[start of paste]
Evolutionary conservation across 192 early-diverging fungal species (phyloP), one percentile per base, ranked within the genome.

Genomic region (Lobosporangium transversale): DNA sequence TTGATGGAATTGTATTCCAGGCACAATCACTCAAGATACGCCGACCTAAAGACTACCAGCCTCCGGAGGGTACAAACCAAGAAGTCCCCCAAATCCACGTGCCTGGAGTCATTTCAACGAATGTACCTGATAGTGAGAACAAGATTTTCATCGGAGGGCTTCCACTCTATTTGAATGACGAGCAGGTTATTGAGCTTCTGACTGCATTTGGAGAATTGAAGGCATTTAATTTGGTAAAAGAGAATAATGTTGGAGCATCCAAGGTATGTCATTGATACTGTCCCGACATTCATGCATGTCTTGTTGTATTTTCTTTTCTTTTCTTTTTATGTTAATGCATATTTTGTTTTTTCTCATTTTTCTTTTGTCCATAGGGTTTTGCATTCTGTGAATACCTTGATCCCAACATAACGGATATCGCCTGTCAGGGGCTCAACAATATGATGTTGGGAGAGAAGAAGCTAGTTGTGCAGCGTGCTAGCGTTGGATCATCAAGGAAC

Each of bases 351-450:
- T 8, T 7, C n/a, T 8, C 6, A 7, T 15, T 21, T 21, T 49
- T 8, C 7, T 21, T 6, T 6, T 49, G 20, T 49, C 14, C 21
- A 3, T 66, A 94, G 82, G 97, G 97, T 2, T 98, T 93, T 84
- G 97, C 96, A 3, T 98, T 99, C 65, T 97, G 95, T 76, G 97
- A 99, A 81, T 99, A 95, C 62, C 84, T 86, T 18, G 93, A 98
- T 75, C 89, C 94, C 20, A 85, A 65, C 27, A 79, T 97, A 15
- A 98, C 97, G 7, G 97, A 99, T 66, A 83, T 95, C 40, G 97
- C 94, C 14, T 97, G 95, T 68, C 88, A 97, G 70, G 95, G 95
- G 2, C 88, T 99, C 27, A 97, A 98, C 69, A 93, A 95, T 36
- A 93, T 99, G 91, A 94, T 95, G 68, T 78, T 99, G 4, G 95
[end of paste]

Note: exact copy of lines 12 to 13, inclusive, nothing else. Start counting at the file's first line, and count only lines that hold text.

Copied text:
- G 2, C 88, T 99, C 27, A 97, A 98, C 69, A 93, A 95, T 36
- A 93, T 99, G 91, A 94, T 95, G 68, T 78, T 99, G 4, G 95